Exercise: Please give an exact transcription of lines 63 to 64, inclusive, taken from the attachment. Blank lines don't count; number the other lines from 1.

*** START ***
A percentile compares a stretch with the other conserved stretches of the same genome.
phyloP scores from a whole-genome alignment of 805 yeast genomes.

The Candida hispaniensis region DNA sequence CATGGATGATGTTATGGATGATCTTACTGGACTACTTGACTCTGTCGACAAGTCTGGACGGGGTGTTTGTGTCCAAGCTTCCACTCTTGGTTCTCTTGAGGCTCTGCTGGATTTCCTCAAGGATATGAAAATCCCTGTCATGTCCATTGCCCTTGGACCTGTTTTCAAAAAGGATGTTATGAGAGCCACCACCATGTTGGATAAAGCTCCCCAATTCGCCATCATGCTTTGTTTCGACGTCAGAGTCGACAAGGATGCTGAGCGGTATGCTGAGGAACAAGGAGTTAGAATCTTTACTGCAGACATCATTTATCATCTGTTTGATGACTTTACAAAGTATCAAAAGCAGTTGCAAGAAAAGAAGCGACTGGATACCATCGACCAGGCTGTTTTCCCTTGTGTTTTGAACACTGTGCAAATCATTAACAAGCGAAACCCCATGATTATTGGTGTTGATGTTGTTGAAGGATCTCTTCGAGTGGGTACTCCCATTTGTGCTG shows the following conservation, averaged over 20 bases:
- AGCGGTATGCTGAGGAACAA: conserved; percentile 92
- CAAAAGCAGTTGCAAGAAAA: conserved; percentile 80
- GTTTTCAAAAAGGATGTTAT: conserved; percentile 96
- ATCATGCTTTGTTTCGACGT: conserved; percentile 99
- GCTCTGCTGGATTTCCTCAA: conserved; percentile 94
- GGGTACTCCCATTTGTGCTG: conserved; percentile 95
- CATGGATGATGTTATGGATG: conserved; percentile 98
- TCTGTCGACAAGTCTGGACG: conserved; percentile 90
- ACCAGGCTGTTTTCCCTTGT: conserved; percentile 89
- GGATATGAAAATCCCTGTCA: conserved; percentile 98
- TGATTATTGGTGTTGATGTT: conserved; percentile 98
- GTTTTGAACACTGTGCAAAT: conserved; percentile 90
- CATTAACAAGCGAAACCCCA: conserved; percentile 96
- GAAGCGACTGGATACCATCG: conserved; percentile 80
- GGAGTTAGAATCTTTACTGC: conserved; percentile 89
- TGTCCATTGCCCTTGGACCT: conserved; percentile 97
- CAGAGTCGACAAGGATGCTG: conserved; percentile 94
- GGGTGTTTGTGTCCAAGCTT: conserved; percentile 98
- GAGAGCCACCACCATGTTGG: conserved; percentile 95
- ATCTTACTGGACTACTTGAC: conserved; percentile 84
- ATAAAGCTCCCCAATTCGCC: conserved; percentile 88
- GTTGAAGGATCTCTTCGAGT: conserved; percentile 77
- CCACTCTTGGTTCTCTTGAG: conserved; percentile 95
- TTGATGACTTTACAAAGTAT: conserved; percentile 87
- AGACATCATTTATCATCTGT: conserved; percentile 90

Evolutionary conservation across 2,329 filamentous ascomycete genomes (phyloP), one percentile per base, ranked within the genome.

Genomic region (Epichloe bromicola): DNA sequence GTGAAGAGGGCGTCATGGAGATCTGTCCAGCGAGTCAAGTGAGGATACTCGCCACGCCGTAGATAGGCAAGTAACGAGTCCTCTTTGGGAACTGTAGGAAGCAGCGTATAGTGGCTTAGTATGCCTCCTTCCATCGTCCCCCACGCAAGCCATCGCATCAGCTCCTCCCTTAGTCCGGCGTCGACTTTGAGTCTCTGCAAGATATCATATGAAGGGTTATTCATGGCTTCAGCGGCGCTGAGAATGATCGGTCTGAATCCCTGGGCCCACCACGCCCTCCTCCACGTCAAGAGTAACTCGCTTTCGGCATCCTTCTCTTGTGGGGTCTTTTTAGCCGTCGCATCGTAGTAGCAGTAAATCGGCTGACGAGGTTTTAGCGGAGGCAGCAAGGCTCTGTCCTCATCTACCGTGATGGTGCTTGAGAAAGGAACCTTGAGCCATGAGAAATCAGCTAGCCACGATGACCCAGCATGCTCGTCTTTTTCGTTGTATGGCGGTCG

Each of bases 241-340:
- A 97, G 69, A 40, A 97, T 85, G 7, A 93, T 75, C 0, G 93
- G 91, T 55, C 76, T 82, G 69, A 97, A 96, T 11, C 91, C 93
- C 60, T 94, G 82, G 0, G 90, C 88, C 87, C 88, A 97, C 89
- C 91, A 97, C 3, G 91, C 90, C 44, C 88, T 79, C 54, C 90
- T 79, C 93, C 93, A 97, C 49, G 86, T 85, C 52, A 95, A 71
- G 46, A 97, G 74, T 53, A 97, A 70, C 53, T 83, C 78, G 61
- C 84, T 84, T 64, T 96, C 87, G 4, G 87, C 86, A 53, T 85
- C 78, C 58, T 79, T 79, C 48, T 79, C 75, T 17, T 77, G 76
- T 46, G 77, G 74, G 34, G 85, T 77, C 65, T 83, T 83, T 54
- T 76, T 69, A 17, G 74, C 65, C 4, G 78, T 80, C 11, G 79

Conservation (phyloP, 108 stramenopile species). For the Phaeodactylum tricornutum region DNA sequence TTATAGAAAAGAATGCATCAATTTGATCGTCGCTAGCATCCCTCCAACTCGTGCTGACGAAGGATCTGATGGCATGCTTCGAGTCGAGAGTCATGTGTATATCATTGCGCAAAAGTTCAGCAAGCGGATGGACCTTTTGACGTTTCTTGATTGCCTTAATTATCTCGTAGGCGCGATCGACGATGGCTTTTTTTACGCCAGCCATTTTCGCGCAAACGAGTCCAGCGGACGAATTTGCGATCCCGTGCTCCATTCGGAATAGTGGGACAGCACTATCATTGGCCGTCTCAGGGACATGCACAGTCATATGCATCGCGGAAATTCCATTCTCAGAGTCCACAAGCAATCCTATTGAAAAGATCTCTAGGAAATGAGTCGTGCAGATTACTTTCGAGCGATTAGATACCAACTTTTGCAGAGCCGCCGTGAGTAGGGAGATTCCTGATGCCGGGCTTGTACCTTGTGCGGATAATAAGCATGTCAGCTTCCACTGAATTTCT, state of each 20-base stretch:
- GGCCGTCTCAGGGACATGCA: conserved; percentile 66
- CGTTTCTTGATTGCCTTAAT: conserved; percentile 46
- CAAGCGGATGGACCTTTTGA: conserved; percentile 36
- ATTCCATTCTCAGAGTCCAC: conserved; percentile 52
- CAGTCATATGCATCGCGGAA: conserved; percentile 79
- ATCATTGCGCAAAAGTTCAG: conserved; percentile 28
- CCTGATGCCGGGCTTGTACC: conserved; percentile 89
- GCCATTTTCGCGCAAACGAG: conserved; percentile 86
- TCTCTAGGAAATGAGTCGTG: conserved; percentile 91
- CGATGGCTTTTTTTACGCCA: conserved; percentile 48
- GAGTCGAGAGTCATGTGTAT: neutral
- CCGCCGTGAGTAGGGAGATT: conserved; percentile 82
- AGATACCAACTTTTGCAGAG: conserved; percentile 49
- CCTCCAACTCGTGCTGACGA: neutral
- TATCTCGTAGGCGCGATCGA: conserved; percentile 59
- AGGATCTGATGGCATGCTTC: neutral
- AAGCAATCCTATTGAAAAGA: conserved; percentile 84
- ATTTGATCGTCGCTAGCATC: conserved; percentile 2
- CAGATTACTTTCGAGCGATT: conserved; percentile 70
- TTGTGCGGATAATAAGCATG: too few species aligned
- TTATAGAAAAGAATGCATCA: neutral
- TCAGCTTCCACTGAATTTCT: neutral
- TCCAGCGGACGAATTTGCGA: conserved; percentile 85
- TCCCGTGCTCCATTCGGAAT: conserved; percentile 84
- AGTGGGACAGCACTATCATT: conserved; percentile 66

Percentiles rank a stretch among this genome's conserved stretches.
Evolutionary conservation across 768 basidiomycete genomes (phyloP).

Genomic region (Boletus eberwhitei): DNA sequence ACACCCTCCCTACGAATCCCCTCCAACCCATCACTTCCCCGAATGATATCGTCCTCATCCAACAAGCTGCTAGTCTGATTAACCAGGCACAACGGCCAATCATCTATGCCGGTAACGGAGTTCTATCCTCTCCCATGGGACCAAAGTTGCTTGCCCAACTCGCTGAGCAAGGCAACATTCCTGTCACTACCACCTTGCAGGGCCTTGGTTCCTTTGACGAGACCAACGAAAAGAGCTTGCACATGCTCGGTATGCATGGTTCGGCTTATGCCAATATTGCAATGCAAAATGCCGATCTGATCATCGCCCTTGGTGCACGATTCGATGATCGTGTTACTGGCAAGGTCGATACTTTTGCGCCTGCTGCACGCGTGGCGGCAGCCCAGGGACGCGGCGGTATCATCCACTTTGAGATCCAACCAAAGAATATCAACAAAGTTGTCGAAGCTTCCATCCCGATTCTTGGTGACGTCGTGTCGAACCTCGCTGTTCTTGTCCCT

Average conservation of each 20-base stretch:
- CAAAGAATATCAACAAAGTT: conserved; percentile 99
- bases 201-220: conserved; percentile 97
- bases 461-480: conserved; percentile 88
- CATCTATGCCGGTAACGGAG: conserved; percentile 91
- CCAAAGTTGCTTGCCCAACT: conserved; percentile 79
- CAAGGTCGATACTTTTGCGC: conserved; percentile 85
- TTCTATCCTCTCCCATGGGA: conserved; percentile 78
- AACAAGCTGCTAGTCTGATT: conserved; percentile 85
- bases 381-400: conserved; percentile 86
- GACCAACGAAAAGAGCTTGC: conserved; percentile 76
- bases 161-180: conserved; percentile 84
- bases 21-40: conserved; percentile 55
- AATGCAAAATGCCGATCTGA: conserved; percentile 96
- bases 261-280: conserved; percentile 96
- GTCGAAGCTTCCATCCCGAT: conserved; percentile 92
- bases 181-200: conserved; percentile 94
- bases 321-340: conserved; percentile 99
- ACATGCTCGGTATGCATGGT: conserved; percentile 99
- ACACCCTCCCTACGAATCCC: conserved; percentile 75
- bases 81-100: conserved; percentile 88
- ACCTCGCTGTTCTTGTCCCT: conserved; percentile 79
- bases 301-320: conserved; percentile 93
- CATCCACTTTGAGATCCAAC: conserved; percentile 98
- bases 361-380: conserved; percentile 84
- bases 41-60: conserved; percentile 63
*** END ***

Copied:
- TTATAGAAAAGAATGCATCA: neutral
- TCAGCTTCCACTGAATTTCT: neutral